If you've ever had a pint of Ben & Jerry's Chocolate Fudge Brownie, Half Baked or Brownie Chew Gooder (all A's in my book), you've experienced first hand some of the best brownies in the ice cream business. Many think that these sensational squares are made in house by Ben & Jerry's, but I'm here to enlighten the uneducated ice cream consumer. The only thing better than the taste of my favorite mix-in from Vermont's Finest, is what goes on behind the scenes at Greyston Bakery in Yonkers, New York, the place where Ben & Jerry's buys their brownies from. Here's what they have to say about their mission statement, "At Greyston, we think of ourselves as Bakers on a Mission. For over 30 years, we have been at the forefront of social responsibility by advancing our people and community through employment, affordable housing, and child care. We believe a strong community benefits everyone and its been a part of our recipe for baking the most delicious brownies for decades because we know that inspired bakers make inspired baked goods."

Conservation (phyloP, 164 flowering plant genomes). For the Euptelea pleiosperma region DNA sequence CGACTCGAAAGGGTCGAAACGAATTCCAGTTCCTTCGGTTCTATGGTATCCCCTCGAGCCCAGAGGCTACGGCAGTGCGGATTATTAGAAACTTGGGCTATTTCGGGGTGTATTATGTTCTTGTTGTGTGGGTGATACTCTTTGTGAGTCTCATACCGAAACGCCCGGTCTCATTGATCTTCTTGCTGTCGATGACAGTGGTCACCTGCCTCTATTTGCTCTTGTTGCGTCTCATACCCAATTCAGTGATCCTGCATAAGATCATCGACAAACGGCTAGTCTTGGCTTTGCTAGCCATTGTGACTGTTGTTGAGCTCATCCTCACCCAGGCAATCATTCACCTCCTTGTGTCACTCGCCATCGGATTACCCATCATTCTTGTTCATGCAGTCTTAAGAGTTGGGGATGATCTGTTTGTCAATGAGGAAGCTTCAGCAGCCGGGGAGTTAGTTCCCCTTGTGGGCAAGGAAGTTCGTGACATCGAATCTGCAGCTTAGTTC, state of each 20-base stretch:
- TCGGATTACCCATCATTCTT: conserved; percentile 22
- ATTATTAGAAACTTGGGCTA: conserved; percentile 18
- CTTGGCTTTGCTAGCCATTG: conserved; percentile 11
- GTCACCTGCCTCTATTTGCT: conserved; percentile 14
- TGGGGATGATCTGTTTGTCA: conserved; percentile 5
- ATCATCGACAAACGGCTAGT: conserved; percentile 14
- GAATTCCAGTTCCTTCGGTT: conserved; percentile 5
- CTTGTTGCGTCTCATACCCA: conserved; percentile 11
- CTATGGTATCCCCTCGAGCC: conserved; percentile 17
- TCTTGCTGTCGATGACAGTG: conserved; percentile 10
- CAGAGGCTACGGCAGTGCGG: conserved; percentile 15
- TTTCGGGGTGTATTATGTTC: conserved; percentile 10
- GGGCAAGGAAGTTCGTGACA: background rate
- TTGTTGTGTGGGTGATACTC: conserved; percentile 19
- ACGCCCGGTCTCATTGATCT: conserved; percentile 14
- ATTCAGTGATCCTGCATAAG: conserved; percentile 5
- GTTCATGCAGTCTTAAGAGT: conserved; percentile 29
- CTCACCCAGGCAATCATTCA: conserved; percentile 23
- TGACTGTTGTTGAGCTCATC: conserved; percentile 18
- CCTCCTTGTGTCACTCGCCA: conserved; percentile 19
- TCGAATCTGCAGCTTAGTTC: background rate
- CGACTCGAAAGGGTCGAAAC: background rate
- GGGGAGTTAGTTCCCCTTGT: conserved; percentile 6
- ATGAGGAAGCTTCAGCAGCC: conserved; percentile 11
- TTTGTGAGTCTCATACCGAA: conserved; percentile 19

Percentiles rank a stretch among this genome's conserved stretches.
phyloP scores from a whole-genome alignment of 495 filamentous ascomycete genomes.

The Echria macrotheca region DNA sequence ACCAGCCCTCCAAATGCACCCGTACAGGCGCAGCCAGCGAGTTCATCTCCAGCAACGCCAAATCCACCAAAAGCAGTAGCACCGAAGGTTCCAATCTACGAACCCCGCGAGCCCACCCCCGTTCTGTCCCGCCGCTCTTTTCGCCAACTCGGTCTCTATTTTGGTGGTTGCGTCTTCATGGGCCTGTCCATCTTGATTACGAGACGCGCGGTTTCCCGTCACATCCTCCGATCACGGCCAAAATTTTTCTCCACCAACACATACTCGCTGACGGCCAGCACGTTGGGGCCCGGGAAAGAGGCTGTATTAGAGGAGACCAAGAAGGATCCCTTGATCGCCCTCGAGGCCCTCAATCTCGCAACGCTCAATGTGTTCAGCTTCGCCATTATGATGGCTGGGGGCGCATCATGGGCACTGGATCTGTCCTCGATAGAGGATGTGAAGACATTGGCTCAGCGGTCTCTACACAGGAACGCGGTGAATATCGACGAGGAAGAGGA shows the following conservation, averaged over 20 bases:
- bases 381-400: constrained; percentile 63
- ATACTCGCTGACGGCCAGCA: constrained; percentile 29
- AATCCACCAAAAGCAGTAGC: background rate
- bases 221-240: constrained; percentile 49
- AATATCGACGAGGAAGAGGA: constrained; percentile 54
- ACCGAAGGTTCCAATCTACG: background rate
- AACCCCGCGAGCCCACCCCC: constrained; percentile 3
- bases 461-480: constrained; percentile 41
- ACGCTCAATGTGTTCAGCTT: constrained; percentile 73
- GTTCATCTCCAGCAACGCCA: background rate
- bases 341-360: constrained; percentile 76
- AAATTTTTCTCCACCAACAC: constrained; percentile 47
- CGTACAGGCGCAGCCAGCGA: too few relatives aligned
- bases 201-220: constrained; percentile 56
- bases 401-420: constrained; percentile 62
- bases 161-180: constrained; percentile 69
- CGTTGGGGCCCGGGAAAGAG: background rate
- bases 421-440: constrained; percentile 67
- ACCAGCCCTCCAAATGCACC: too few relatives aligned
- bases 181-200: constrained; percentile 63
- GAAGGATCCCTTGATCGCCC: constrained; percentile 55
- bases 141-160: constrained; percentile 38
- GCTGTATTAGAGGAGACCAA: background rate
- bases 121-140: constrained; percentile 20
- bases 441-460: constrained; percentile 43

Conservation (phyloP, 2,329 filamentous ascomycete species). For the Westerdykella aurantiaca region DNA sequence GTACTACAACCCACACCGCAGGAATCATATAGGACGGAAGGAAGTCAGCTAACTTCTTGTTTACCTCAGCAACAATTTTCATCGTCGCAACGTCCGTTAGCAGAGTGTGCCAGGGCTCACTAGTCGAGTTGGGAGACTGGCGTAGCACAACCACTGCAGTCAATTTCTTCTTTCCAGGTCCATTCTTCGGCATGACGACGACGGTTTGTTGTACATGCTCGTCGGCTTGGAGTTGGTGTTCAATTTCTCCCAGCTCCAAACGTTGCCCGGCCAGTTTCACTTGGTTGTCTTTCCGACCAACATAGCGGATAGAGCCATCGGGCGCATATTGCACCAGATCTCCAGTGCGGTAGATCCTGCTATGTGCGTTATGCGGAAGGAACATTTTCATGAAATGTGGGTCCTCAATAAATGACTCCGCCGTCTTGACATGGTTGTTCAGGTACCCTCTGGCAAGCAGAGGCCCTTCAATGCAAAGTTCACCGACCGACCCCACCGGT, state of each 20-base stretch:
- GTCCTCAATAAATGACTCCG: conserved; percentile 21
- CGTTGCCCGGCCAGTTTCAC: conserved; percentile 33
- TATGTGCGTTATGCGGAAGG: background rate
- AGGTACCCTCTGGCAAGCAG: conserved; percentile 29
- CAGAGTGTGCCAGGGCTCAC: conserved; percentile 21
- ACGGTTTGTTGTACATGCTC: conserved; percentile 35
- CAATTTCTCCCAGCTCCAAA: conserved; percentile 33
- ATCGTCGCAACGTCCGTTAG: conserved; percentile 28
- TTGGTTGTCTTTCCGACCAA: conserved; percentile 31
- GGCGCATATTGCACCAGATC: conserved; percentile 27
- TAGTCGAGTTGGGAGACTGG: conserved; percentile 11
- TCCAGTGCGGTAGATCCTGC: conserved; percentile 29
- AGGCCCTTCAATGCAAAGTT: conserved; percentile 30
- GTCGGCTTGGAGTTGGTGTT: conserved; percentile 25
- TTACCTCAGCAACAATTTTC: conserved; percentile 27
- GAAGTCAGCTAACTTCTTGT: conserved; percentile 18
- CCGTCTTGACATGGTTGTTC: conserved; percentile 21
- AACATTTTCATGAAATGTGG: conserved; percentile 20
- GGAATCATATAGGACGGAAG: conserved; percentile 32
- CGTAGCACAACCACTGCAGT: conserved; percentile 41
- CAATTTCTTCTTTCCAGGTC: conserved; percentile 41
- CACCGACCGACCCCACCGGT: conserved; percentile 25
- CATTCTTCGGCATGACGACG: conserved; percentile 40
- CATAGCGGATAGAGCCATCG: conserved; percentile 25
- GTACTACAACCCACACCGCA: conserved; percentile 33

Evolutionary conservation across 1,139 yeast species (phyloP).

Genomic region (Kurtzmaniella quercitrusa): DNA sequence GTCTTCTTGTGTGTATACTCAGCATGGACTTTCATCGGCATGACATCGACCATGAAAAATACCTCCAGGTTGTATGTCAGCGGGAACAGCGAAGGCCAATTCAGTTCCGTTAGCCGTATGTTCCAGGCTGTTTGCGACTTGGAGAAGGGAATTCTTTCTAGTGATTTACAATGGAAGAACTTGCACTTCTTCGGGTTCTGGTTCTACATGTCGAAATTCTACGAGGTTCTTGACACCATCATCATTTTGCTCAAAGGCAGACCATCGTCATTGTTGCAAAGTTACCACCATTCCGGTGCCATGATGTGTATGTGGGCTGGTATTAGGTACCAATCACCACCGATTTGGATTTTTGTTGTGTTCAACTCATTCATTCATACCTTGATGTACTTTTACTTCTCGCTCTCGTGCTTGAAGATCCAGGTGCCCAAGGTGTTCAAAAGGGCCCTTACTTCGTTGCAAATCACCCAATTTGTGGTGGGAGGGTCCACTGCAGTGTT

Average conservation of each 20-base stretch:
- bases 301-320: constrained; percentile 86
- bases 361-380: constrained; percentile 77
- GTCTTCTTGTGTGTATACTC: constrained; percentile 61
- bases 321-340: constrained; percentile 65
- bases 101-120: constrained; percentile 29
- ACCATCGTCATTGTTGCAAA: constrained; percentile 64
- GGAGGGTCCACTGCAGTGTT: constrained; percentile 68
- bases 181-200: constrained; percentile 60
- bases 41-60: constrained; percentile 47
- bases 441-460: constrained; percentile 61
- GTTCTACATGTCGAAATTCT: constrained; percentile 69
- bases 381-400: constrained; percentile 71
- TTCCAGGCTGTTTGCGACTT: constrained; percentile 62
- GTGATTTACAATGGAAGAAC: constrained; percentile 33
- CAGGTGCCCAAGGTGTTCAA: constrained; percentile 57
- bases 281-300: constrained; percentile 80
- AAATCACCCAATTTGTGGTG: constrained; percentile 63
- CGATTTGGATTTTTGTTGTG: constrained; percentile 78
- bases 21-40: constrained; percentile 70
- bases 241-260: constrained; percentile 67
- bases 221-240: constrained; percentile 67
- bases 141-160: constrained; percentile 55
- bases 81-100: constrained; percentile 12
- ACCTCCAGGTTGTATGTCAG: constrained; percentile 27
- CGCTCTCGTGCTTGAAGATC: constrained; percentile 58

Back in April, when I was in Vermont at the Ben & Jerry's headquarters, they made it evident that they intended to try and make all their flavors Fairtrade. This immediately raised the question of whether or not they would start severing ties with some of the companies they've sourced from in the past. Ben & Jerry's quickly clarified that despite their 100% Fairtrade aspirations, they wouldn't do so at the expense of breaking bonds with companies like Greyston Bakery, that are making real differences in the lives of people. By hiring people that may not otherwise be employable, their giving second chances to hard-working Americans that actually deserve them. I can only hope that Ben & Jerry's and Greyston Bakery continue their partnership for many years to come, not only because of the surrounding social mission, but also for selfish, personal reasons having to do with my infatuation with their fudge brownies.